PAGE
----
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23 September 2017
Shifts in science policy, the new university, and its role Print
Defining the Field
Thursday, 09 April 2015 17:23

This is the last blog in a series of five which review essays that together comprise a literature review on Perspectives and themes in knowledge utilisation, conducted for the DRUSSA programme by CREST at the University of Stellenbosch. The other blogs, with links to the essays can be found at the bottom of this blog. The review, which will soon be coming out in book form, will appeal to students, academics, policy makers, communication practitioners and those involved in the field of Research Uptake.

The relations between industry, government and academia have shifted over the years and the theoretical frameworks and paradigms to study the changing context provide an interesting background to the rationale proposed for the application and utilization of knowledge generated by universities.

The conditions under which universities are attempting to accomplish their threefold mission of teaching, research and engagement with key stakeholder institutions so as to contribute to social and economic development has a significant impact on the institutional form, structure and character of universities.

This essay, Shifts in science policy and the new university paradigm, reviews the evolution of the science to policy context and explains what this entails for universities – especially in low and middle income countries, where there is an emphasis at many universities on teaching, limited resources for research, and important social and economic issues to deal with.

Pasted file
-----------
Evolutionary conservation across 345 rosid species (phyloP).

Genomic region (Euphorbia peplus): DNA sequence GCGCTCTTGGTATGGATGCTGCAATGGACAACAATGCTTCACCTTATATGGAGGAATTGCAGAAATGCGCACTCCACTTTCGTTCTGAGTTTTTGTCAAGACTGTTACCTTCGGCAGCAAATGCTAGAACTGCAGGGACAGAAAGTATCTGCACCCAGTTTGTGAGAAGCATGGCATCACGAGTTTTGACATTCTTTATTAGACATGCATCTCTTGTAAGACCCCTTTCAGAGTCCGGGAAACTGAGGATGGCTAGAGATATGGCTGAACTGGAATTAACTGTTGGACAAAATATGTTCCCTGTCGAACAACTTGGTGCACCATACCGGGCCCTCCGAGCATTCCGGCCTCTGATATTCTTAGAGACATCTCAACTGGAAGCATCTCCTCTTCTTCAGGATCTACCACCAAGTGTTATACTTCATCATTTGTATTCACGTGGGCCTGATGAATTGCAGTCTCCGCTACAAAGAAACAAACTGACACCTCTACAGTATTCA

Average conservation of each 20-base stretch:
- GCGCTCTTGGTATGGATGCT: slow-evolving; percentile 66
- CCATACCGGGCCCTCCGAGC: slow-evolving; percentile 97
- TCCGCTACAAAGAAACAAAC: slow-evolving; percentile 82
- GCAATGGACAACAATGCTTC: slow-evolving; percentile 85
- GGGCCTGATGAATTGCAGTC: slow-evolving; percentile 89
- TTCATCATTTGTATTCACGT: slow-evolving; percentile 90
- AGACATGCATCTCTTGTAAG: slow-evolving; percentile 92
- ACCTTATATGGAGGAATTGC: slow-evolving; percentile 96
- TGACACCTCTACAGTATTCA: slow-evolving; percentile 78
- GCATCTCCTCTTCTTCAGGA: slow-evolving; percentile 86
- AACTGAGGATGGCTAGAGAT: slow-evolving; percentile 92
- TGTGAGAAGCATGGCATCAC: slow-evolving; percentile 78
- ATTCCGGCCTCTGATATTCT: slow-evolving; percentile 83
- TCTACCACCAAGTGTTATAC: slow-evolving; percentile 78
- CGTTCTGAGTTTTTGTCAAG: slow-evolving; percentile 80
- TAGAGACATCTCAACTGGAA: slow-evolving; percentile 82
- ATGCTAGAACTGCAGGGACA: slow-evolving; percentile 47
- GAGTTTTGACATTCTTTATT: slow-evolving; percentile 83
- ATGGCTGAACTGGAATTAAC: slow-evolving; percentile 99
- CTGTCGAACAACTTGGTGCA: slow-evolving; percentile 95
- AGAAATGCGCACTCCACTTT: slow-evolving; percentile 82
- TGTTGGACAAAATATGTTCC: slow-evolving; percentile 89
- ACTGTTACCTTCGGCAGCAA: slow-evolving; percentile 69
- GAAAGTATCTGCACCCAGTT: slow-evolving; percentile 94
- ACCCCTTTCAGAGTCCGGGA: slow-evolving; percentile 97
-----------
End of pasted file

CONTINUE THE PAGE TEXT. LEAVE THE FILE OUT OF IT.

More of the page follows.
Within the context of a global recognition of the importance of Research Uptake and the contribution that universities can make in providing evidence to inform policy, the conditions under which universities are attempting to accomplish their threefold mission of teaching, research and engagement with key stakeholder institutions to contribute to social and economic development, has a significant impact on the institutional form, structure and character of universities.

A host of developments such as the digital revolution, globalisation and shifts in public policy all exert pressure on institutions, especially in terms of raising funding to drive the transformation of the higher education system worldwide.

“how best to respond to the existing challenges to university and region, i.e. lack of funding, brain drain, time constraints of staff, exclusion, low GDP environments, and a poor understanding of science in the external environment”

The concluding section of the essay focuses on considering how these developments are impacting on African universities. We argue that the establishment of sufficient research capacity to supply research findings that are relevant for policy is still an on-going activity in many universities, with a consequent low capacity to influence policy. A key question going forward is “how best to respond to the existing challenges to the university and region, i.e. lack of funding, brain drain, time constraints of staff, exclusion, low GDP environments, and a poor understanding of science in the external environment”.

The full essay can be found here and the introduction to the series here

 

Essay 2 Traditions of Knowledge Utilisation and the most influential models

Essay 3 Knowledge to Policy

Essay 4 Stakeholder Engagement

Essay 5 Science Communication


Dr Sara Grobbelaar is a senior researcher at the Centre for Research on Evaluation, Science and Technology (CREST) at the University of Stellenbosch, South Africa
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